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Dr. Praveen Kammar

MS, MRCS, MCH

Surgical Oncologist

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Cancer Blogs | 24 January 2022, Monday

Are The Relatives Right In Asking Not To Disclose Diagnosis Of Cancer To The Patient?

It was a regular evening where I was seeing my OPD patients and I asked my secretary to usher the next patient in. A young chap comes inside quietly and tells me that the patient is his father and requests me not to disclose that he has cancer. I reassure the son that I will handle the situation in a sensitive manner. The consultation went on smoothly where I avoided using the words “ cancer” , “ chemotherapy” , “ stage” – some of the red flagged words I have come to recognize that are to be avoided in sensitive consultations.

I have often wondered, what’s the reason for a family to hide a diagnosis from a patient? Does the patient have any idea about the condition he is suffering from? Will he ever come to know about it and how?

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Ethical issues: The dilemma a treating doctor faces.

What has been taught to us in medical school is that a doctor’s sole obligation is towards his patient and the patient has the right to know about his disease and care pattern. Family and friends are not the first priority.

This uni-dimensional teaching of western medicine is based on western philosophy of prioritizing a person’s individuality over family values. However when we actually think a little deeper it is would become clear that Indian society still values family over the individual. Similarly in many other countries – Japan, China, Greece, Arab countries and several Islamic countries have similar family values.

This creates a dilemma in the mind of the treating doctor when faced with a request not to disclose the diagnosis. While his training and teaching expects him to be most forthcoming to the patient, the family and social structure expects him to act differently.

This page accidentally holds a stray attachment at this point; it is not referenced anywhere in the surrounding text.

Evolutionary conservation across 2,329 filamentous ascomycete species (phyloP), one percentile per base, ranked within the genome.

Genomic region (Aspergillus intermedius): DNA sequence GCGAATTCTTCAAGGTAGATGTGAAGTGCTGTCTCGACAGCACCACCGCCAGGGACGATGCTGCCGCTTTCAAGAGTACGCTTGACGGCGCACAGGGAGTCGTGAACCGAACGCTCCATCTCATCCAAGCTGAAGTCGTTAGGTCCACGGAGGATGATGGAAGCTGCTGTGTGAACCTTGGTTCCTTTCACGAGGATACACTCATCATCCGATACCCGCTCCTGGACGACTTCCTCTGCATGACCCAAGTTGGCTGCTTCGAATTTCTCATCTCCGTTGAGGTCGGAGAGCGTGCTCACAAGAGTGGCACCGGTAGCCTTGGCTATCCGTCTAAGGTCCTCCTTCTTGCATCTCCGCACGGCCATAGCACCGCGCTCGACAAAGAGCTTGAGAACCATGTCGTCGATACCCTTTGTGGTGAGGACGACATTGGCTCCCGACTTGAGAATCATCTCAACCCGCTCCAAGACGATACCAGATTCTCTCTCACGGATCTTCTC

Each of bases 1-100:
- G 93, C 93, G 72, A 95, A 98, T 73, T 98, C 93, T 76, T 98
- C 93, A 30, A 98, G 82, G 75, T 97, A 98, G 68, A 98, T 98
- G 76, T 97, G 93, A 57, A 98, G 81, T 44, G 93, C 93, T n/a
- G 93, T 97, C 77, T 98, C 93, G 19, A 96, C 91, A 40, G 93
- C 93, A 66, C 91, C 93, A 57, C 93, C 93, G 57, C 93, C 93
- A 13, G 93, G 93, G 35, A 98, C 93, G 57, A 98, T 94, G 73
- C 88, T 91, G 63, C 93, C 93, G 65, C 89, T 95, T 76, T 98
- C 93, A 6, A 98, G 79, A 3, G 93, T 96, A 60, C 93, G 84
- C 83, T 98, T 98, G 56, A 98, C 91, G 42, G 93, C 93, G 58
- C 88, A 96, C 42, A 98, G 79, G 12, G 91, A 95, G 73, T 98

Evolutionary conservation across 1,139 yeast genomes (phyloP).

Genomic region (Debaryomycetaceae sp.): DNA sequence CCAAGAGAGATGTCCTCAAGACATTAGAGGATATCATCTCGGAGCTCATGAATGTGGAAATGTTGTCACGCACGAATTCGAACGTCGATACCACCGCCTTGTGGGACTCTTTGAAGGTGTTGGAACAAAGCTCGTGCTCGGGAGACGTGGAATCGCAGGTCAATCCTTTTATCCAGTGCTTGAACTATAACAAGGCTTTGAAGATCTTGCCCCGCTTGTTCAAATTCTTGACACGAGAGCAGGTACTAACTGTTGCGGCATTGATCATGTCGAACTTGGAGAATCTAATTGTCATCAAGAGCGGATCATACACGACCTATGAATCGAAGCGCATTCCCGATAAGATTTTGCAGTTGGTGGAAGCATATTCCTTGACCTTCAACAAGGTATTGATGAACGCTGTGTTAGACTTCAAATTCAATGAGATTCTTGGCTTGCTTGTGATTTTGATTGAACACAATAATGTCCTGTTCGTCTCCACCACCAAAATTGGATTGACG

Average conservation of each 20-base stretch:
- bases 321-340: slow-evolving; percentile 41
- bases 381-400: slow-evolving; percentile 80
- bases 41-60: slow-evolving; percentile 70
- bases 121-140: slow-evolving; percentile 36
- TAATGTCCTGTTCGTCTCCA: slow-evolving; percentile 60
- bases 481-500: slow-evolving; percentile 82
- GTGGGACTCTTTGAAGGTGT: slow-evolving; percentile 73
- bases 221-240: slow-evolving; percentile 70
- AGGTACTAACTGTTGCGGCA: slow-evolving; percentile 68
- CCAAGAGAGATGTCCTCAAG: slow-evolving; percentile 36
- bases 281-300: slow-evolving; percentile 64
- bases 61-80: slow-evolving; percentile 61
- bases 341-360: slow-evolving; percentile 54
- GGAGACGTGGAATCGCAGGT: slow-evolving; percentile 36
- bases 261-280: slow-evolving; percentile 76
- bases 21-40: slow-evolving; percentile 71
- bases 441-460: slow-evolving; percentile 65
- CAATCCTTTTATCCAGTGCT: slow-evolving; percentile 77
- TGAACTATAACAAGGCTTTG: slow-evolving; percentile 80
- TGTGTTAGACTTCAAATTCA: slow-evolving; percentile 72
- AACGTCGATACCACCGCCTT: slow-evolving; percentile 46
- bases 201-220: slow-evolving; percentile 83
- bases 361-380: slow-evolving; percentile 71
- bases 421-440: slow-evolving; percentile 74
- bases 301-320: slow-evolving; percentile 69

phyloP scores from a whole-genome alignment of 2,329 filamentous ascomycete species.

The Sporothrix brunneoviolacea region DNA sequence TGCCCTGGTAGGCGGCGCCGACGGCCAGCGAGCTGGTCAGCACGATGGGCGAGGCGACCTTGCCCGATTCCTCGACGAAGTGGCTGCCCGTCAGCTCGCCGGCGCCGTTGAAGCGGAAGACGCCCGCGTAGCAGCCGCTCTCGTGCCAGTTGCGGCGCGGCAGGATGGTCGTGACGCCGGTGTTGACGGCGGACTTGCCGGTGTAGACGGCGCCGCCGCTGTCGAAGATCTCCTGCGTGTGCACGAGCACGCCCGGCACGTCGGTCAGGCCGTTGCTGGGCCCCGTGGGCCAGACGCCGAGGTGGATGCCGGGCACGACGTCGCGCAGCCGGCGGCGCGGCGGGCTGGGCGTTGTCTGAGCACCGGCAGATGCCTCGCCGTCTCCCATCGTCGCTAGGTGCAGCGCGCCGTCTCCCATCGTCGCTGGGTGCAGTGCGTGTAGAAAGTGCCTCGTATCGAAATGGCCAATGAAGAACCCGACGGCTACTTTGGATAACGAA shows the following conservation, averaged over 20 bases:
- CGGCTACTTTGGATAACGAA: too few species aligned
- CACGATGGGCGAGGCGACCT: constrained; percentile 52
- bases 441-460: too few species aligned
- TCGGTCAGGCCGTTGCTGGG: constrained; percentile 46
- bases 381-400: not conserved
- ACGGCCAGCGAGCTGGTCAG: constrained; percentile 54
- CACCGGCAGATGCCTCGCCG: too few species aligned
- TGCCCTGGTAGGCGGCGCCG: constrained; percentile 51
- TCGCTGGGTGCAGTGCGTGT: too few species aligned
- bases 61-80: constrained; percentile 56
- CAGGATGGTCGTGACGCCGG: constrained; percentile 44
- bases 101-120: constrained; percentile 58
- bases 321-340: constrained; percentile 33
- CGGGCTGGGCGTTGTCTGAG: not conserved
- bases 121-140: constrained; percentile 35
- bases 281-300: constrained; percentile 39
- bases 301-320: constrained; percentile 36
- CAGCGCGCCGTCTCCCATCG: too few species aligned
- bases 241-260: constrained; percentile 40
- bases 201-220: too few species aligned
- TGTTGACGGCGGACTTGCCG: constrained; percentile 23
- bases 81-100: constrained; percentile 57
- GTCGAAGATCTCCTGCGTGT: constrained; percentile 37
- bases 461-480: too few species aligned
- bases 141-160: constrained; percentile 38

Imagine a scenario- where a patient is accompanied by several relatives inside an oncology OPD and every member has a question and an opinion about the medical condition while the patient is completely sidelined?

Should a doctor honor the family’s concerns? Or honor his oath and talk to the patient directly brushing aside the concerned family members?

There are no rights and wrongs in ethical issues. The ultimate goal should be “patient’s wellbeing”. And in this regard the family and the doctor are on the same page. How, they perceive, it could be achieved may be completely different.

Is it necessary to have a full disclosure? Why family plays an important part?

Full disclosure to patient implies that the patient will be able understand the medical condition and treatment options he has. It is easier to disclose that a patient has a hernia which needs a surgical procedure that is well established. The likelihood that he will be cured is very very high. Why such a disclosure is possible in case of a Hernia? It is purely because many would have heard about hernia and know that it may need one surgery to take care of.

However breaking the news of a cancer is a different ball game due to the myths, misconceptions and stigma attached to it. The diagnosis of cancer is still considered a death sentence by many in India, even when it is in a curable stage. Hence, It takes considerable time to discuss the diagnosis and treatment options. Just breaking the diagnosis itself will have a devastating effect on a person’s psyche. How a person will take this news cannot be gauged by the doctor in the first few interactions. In such a case, family is better placed to take the news because they are not the ones suffering from cancer and they know the patient better than the doctor.